Tuesday, 26 May 2015

You rang?

Hello! If you've popped over from the 'gram, as us cool kids like to call it, looking for the box pouch tutorial, and you're new, there some things you need to know.

Firstly, the box pouch tutorial was written in March 2009, when I first figured out how to make these suckers after an interesting accident with a smally furry animal, a bottle of wine and MGF Kaz from the Hunter Valley.

Secondly, it was the first tutorial I'd ever written and I may rewrite it, depending on any feedback.

Thirdly, this blog is almost deaddybones, so if you want me to keep writing, some feedback would be nice.  Just sayin'.

The link is here... Enjoy.

PS The tutorial assumes you know how to make a zipper sandwich.  If you don't know how, there are two really good tutorials, here, and here.  Both these tutorials assume you don't want to line your pouch, invisibly or otherwise, which is fine.  If you want to stop there, you can!

















Sunday, 15 February 2015

Little Miss Muffet sat down on her tuffet

Eating her curds and whey
Along came a spider
who sat down beside her
Which cause-ed Miss Muffet to say
"Rack off hairy legs"

OK, now that the fun part is over, here's a quick breakdown on how to make one of these super-cute Miss Muffet bags (and of course if you can't be arsed making one, this shop on Etsy has loads, beautifully ready made).

I've made a few over the years:









And they had the interior pocket, which adds only a little bit of complexity to the making, plus a little bit of time.  I've written two sets of instructions here, Option One is for the bag with the padded lining, and Option Two is for the bag with the inner pockets. 

You will need:

Approximately half a yard/half a metre of focus material
Approximately half a yard/half a metre of lining material
A piece of batting or quilted calico roughly 12"/ 30 cm
A big plate, with a diameter of roughly 14"/36 cm
A slightly smaller plate, roughly 10"/25 cm in diameter (any smaller and the pockets will be too small to be useful)

Sewing Notions
Pins
Thread
A button to use in the buttonhole foot (if your foot needs one)
Ribbon, approximately 60"/152 cm
Tape measure
Hem Guide
Washout pen
A buttonhole foot for your sewing machine.

Outer bag:

With the washout pen, draw a circle round your big plate on the focus fabric:



Cut out.

Fold in half across the centre and measure down 1"/2.54 cm from the raw edge at 12 o'clock on the circle, then mark the top of the buttonhole.  

Mark again at 6 o'clock on the circle, 1"/2.54 cm from the raw edge.  

Open the circle out flat again, and change to your buttonhole foot.  Make two buttonholes, one at the mark at 12 o'clock on the circle, and one at the market at 6 o'clock.  Cut the buttonholes open very carefully.

Tip:  You don't want the buttonholes to be too close to the top of the bag, and they don't need to be more then 3/8"/1 cm wide, but can be bigger depending on what size ribbon you want to use.

With the washout pen, draw a circle round your big plate on your lining fabric and cut out one lining.  

At this point you can either make Option One, the Padded lining, or Option Two, the Pockets.   Whichever bag you make, you need to cut one focus and one lining of the biggest size.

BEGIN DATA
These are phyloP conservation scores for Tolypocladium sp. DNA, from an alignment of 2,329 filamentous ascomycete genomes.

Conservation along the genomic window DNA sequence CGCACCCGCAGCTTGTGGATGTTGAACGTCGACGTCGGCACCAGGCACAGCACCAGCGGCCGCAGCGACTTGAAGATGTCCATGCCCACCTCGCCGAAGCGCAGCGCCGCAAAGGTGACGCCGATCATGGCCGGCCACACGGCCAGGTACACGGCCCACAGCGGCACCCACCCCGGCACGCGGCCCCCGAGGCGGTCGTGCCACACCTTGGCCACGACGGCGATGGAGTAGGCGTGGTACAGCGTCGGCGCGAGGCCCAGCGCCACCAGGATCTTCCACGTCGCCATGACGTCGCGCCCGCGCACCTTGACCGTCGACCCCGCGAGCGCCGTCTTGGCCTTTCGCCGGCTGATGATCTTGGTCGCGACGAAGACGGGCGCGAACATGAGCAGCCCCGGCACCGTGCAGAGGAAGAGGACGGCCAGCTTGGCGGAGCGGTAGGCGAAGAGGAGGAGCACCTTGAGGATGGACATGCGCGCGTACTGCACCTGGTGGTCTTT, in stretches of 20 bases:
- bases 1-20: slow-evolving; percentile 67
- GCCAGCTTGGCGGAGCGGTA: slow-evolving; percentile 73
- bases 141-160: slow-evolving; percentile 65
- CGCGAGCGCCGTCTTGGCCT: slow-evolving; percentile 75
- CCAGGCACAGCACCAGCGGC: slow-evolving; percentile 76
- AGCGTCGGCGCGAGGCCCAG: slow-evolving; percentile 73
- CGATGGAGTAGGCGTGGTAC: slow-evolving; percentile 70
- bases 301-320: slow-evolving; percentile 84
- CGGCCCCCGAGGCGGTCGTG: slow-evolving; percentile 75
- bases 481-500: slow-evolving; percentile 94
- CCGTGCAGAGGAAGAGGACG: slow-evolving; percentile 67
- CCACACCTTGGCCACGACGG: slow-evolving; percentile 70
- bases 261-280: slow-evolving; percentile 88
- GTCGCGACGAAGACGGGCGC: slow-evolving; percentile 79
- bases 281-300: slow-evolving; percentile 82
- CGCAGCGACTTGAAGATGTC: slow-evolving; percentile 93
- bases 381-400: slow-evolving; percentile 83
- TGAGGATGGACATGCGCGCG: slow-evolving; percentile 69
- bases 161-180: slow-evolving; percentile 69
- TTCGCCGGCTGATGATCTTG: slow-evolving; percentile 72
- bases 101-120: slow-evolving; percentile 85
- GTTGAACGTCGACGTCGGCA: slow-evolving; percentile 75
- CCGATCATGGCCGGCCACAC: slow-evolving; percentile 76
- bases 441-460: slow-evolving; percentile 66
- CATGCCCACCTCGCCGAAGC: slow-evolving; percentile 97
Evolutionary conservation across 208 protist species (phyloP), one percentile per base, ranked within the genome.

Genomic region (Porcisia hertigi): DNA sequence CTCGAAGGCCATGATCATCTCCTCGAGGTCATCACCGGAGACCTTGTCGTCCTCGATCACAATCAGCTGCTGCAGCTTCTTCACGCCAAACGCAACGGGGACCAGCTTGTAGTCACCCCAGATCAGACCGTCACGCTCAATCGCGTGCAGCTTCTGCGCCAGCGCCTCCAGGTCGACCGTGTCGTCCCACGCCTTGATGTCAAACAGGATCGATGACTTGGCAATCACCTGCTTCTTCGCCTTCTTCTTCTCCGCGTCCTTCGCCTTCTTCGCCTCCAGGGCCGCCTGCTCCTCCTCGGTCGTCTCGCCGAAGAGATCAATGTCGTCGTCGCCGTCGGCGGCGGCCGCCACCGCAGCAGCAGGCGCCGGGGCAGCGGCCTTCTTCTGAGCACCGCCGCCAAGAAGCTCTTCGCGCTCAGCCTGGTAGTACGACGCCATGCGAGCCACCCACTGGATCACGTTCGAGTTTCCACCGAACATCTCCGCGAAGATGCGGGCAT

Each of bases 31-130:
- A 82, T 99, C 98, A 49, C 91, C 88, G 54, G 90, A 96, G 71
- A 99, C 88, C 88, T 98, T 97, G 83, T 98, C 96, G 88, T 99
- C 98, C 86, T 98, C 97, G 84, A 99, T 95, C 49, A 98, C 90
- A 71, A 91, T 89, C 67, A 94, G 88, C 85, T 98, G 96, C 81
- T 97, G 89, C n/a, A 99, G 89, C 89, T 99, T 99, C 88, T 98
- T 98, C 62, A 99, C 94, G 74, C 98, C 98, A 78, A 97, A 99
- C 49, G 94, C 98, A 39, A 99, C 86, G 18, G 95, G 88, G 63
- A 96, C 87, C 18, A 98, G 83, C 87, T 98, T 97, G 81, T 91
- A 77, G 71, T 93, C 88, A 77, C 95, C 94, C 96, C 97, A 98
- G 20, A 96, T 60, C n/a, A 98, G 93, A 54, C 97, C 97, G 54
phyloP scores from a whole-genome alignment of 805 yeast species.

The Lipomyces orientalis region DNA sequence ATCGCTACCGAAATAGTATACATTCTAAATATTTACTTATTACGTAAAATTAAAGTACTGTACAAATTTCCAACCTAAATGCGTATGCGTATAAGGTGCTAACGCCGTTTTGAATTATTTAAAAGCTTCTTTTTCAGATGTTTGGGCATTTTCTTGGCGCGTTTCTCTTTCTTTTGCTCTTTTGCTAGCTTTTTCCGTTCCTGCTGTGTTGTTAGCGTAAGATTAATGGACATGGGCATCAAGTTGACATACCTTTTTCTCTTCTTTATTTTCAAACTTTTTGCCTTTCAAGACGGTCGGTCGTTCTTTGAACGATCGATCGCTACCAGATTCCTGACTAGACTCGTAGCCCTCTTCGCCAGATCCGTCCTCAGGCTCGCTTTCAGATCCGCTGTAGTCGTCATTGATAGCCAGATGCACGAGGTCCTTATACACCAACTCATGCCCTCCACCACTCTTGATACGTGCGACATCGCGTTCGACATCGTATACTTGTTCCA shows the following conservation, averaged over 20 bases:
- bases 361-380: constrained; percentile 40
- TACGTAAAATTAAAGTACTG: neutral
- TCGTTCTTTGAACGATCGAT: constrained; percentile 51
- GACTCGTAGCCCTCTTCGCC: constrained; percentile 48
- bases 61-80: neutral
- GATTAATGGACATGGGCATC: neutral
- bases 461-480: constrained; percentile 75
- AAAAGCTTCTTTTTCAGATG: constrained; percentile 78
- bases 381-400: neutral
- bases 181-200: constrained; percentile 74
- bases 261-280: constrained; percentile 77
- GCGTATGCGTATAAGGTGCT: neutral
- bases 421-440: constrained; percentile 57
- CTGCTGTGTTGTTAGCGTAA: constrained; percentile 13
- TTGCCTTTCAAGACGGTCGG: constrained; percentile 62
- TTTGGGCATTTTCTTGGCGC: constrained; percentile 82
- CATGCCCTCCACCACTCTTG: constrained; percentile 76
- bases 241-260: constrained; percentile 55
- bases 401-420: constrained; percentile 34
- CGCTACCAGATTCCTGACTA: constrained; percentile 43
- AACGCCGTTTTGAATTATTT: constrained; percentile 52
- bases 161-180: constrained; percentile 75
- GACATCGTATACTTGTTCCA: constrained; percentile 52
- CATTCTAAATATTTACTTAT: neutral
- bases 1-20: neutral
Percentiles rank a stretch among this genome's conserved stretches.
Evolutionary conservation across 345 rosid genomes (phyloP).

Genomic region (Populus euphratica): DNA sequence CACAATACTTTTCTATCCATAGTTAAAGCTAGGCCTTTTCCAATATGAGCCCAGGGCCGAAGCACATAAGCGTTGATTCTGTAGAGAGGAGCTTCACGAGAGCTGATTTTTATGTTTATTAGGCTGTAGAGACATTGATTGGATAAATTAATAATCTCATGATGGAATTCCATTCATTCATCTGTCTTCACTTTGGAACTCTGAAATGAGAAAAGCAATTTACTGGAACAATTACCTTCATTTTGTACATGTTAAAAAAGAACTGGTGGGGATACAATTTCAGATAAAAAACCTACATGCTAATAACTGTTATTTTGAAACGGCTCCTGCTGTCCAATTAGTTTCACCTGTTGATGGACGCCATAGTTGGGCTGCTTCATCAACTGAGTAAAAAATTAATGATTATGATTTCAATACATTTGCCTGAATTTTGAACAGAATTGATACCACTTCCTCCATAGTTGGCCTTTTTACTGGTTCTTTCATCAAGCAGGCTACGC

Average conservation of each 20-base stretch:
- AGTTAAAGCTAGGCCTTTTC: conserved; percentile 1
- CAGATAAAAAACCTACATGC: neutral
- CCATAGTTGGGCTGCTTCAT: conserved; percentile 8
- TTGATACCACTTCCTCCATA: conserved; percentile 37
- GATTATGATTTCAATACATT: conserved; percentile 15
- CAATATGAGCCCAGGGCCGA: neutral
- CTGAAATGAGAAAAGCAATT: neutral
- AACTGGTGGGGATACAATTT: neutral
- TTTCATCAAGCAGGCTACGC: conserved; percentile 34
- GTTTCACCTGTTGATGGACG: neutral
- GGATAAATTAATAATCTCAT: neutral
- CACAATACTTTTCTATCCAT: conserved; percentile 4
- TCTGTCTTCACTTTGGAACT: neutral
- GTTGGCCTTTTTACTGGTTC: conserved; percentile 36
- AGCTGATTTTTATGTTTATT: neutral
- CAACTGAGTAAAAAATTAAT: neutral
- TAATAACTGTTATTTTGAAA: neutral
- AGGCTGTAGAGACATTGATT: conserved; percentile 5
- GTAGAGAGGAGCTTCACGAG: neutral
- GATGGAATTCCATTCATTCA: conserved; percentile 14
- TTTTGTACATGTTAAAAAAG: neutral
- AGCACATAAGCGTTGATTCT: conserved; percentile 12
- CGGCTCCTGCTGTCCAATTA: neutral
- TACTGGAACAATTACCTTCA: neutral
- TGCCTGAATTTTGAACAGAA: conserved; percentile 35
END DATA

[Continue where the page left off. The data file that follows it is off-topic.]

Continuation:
Options:

Option One:  Padded lining:

Draw round the smaller plate with the washout pen onto the quilted calico or batting & cut out one batting circle.




Pin the wrong side of the lining fabric to the wrong side of the batting, being careful to find the centres* of both pieces of material, and quilt to taste.   


I recommend quilting all the way to the edges of the lining piece, not just on the batting piece.  This gives a nicer finish.  



For the quilting, I cheat & use the diamond grid already on the quilted calico, but you can use any quilting pattern, or just straight lines.




Once you've got your lining piece nicely quilted, you should have two circles the same size, one focus and one lining, with the lining piece being nicely quilted.  Press, then follow the 'Joining it together' instructions.

Option Two:  Inner Pockets (not recommended if you're doing the padded lining)

Follow the 'Joining it Together' instructions to turn your focus and lining large outer circles into one.

With the remaining fabric, draw round the smaller plate on the focus and lining fabrics, with the washout pen, and then cut out one lining and one focus circle.  Follow the 'Joining it together' steps to turn your two smaller pieces into one.  Press them both.

When finished, you'll have two pressed circles, one large for the outside, and one smaller for the inside.  

Place the circles so that the lining faces are both up.  Match the centres*, and pin the two pieces together.  With a ruler, draw lines from 12-6 o'clock, 2 o'clock-8 o'clock, 3 o'clock-9 o'clock and 4 o'clock-10 o'clock, which will give you eight pockets:  



With a stitch size of 3 mm, sew very carefully from the outer edge of the lining piece of your bag,  one line for each pocket.  Make sure your lines intersect tidily:


Picture copyright of Edie Castle

Be careful not to stitch over the buttonholes or the ribbon channel, and add some reinforcing stitches at the top of each pocket section.

Joining it together 

You will do this twice if you've made the inner pockets (Option Two), or just once if you've made the padded option (Option One).